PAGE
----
- About 5 to 8 percent of women develop recurrent vulvovaginal candidiasis (RVVC), defined as four or more symptomatic vaginal yeast infections in a 12-month period. Most women with RVVC have no underlying medical illness that would predispose them to recurrent candida infections.
- A woman’s vagina normally produces a discharge described as clear or slightly cloudy, non-irritating and odor-free or having only a mild scent. During the normal menstrual cycle, the amount and consistency of discharge may vary.
- Douching disrupts the balance of normal bacteria in the vagina and can cause more frequent vaginal infections.
- Vaginal yeast infections can clear up without treatment. However, if you don’t treat a yeast infection, there is a very small chance you may develop a serious infection.
- If you have a yeast infection, treatment of sexual partners is usually not generally recommended, since it’s not clear if vaginal yeast infections are transmitted sexually. However, if a woman has recurrent infections and her male sex partner shows symptoms of candida balanitisâ€”redness, irritation and/or itching at the tip of the penisâ€”he may need to be treated with an antifungal cream or ointment.
- Medications cure 80 percent to 90 percent of vaginal yeast infections within two weeks or less, often within a few days.
- Take antibiotics only when prescribed by your health care professional and never take them for more or less time than directed. In addition to destroying bacteria that cause illness, antibiotics kill off the “good” bacteria that normally live in the vagina. Stopping treatment early, even when symptoms have improved, can cause infections to return and make them resistant to the medication.
- I think I might have a yeast infection, but I’m not sure. Should I go ahead and try one of the over-the-counter preparations to see if my symptoms go away?If you’ve had a yeast infection before and now have the same symptomsâ€”vaginal discharge that has a yeast-like smell,with burning, itching and discomfortâ€”self-treatment with an over-the-counter antifungal treatment is generally acceptable. However, many vaginal infections, including some that can cause serious reproductive health conditions, such as premature birth or increased risk of sexually transmitted diseases, have similar symptoms. If you’re not sure, have never had a yeast infection before, are pregnant or have a health condition, consult a health care professional for an evaluation of your symptoms before treating yourself with OTC medications.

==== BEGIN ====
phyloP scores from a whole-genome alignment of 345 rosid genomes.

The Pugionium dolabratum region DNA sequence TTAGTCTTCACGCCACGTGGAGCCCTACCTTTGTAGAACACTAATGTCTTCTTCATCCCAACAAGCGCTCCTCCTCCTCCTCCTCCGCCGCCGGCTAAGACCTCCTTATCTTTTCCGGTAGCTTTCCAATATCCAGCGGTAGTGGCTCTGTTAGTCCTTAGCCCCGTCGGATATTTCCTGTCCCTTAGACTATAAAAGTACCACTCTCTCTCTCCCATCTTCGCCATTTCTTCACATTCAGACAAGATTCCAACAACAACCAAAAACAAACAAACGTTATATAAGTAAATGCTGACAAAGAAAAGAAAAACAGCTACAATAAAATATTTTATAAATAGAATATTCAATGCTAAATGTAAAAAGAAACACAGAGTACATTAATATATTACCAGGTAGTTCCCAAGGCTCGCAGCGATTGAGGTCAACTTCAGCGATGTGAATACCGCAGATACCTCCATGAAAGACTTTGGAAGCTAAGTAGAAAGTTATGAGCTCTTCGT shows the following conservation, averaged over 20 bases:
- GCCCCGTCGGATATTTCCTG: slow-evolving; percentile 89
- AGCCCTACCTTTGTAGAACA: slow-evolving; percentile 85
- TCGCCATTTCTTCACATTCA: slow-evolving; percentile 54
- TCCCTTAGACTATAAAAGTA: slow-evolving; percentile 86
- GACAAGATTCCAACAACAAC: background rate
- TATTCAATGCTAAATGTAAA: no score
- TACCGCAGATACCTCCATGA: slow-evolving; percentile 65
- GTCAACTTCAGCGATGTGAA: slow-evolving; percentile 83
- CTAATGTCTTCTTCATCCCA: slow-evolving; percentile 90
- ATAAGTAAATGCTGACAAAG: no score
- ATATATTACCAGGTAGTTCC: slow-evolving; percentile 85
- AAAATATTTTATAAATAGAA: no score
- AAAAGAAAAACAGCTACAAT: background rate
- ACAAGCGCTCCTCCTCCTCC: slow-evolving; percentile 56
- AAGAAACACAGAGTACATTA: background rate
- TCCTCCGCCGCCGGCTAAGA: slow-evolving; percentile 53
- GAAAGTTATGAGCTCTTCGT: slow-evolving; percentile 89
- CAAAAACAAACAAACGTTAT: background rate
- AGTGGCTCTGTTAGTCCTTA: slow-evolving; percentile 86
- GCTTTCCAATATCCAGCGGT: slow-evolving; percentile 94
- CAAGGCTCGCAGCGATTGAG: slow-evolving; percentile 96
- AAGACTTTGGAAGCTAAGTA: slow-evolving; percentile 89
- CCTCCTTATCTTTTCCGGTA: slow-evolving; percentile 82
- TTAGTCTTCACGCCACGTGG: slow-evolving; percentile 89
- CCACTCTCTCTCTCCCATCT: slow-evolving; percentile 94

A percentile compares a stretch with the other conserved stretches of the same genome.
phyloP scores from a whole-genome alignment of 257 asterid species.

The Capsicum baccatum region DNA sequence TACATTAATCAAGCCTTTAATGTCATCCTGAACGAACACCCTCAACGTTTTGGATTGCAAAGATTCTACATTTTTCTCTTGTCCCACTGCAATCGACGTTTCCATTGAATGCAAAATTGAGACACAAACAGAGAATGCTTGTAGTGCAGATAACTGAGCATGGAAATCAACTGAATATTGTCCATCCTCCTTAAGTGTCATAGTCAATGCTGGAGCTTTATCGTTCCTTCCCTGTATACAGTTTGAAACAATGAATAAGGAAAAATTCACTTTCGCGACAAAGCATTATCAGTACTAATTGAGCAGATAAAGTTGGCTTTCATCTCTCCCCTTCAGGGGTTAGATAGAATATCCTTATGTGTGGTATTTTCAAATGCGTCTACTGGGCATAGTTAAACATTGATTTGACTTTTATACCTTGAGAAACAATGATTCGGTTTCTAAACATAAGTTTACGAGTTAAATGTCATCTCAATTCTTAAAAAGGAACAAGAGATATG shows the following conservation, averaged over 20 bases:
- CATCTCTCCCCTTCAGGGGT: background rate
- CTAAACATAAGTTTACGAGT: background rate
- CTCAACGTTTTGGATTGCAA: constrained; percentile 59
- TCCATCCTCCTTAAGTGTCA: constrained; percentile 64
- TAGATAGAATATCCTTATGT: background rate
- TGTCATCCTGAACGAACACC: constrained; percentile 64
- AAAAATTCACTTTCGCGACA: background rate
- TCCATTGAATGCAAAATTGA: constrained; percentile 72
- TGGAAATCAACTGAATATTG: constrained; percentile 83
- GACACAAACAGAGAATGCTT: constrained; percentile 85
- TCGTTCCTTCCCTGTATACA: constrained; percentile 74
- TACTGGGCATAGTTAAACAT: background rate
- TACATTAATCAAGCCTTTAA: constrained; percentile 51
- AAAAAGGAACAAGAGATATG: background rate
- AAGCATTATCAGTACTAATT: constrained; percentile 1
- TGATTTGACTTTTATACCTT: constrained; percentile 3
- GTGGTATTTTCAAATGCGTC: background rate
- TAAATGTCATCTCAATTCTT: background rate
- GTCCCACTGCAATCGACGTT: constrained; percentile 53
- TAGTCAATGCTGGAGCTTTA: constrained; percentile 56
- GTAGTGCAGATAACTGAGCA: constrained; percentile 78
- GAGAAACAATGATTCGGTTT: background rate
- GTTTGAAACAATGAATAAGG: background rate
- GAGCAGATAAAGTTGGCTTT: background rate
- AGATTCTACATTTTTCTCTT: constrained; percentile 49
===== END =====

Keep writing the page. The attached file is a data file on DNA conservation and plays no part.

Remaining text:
- I’m on the third day of a seven-day treatment and my symptoms are all gone. Can I stop using the medication?No, you need to use all of the medication as directed. Your symptoms can disappear before your infection is completely treated. If you stop using the medication now, the yeast infection could recur.
- I have vaginal itching and a discharge with a fishy odor. Is this a yeast infection?No, a discharge with a fishy odor is not a symptom of a yeast infection. It’s a symptom of bacterial vaginosis (BV), another common, but more serious, vaginal infection. BV requires a different treatment than that used for yeast infections. Contact a health care professional for additional guidance.
- What is the risk of self-treating yeast infection for women who are pregnant or nursing or those who have diabetes or HIV?First, women who are pregnant or have diabetes or HIV have a higher risk of developing a yeast infection. Second, and most important, these woman, as well as nursing mothers, should always see their health care professional if they suspect a yeast infection rather than self-treat because yeast medications may interfere with medications needed for their other health problems (HIV, diabetes) or pose risks for the baby.
- If I’m pregnant, can a yeast infection hurt my developing baby?No, but you do need to see your health care professional for treatment. Also, some treatments currently on the market, such as fluconazole (Diflucan), are not recommended during pregnancy. Be sure your health care professional and pharmacist are both aware that you are or may be pregnant.
- I keep getting recurrent yeast infections. Should my sexual partner be treated?It’s not clear whether vaginal yeast infections can be transferred during sexual intercourse. However, if your sexual partner has the symptoms of candida-redness, irritation and/or itching at the tip of the penis in a male-he may need to be treated. In rare cases, treatment of partners of women with recurrent yeast infection is recommended. Additionally, recurrent yeast infections may be representative of a different problem. Thus, it is important to see your health care provider for an evaluation.
- I thought douching helped keep a woman clean. What is the risk in douching?The healthy vaginal ecosystem requires just the right balance of bacteria flora. The vaginal mucosa, which protects against pathogens, is made up predominantly of healthy bacteria called lactobacillus. These bacteria make hydrogen peroxide, which keeps unhealthy bacteria from getting out of hand. This, in turn, keeps the amount of yeast at a normal level. Too much douching can disrupt the bacterial balance and lead to infection.
- My health care professional has prescribed antibiotics to treat an unrelated illness. What precautions should I take to avoid getting a yeast infection?Wear loose clothing and loose cotton underwear. Keep yourself clean and dry. Avoid scented or irritating soaps, powders, and toilet tissue. Avoid douching. Use a preventive dose of yeast medication.